Puppets tell zoo visitors monkey business is not allowed

Suzie, a young visitor at the Philadelphia Zoo, calls out, "Mommy, what's that animal over there, between the parrot and the snake?" "I'm not sure, but I think it's an aardvark. Yes, and the man is feeding it."

These animals are at the zoo, but they are not in cages -- they are rod puppets putting on plays in a special theater, educating and informing children and adults about the animals.

The puppets -- an aardvark, a snake, a parrot, and one puppet called the "enviro" man, teach visitors the proper care of zoo animals. They also warn people not to feed or tease animals and not to litter the park.

"The park is the animals' home," says Maxime Graboyes of the Philadelphia Zoo's development and education department. "The puppets tell the children not to throw trash just as they wouldn't in their own homes."

Visitors are reminded that animals are on a restricted diet and it is dangerous to feed them.

Three years ago the Buffalo Zoo became the first to try puppet shows. Pat Myers of the zoo's education department says the project has been very successful. She has observed more courtesy to the animals and less littering of the grounds.

"Visitors enjoy the shows," she says. "They aren't offended by advice from the puppets as they might be if a zoo attendant gave them the same instructions."

The shows are performed by 25 junior zoo aides, teen-age volunteers who are trained for three days to put on the plays every half hour. The script is on tape.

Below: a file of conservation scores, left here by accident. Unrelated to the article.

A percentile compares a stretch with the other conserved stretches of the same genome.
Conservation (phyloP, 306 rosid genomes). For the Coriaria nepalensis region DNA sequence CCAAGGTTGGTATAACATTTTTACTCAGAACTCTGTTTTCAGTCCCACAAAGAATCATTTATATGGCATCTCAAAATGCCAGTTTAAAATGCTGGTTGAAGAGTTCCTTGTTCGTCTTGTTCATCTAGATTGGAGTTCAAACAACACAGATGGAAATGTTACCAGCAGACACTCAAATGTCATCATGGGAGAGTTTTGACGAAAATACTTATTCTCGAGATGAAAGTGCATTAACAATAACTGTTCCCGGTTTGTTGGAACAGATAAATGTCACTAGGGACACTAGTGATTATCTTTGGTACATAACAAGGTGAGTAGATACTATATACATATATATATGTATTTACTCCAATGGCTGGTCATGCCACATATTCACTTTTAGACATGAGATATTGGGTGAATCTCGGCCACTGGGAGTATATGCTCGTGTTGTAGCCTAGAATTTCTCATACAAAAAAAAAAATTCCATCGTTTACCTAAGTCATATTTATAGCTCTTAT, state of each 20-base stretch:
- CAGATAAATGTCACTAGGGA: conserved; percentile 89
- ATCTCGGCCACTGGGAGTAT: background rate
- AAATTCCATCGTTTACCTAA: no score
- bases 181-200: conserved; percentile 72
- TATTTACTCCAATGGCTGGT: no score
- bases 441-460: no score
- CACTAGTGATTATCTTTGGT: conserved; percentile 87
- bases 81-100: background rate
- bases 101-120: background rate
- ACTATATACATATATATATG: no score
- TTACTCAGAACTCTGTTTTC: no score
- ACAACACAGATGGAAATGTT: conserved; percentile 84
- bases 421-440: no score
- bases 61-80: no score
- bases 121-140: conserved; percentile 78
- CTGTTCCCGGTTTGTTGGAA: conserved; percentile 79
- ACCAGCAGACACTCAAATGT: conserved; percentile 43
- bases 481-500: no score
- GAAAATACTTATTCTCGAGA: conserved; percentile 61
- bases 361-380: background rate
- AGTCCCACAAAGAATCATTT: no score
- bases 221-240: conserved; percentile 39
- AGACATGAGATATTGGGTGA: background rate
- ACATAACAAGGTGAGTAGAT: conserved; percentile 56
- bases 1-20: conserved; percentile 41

"Last year's aides became so enthused through the puppetry that they volunteered to help in other ways at the zoo," Pat Myers says.

The education department has extended the puppet shows over the past two years, taking them to local schools and hospitals. The zoo also gave a class in puppetry last fall. "We intend to continue to build the program," says Pat Myers.

The zoo project was originated by Das Puppenspiel Theater Inc. (German for The Puppet Show Theater), a four-member troupe in Westfield, N.Y.

"Children believe in the magic of puppetry," says Jenny Klein of Das Puppenspiel. "Puppets are real characters for children and not just inanimate dolls. By using this sense of realism, puppets can explain better than a zoo authority the proper care of zoo animals."

People are more receptive to information through a project that includes fun, she adds.

Das Puppenspiel was organized six years ago by a group of art graduates of the State University of New York College at Buffalo. Although at first troupe members had to supplement their income with other work, during 1978-79 they were employed by the federal CETA (Comprehensive Employment and Training Act) program to perform and give workshops at the public schools in Chautauqua County, N.Y. The work has launched them into full-time puppetry.

Along with their zoo projects, the puppeteers create and perform a variety of children's shows in New York, Pennsylvania, and Ohio.

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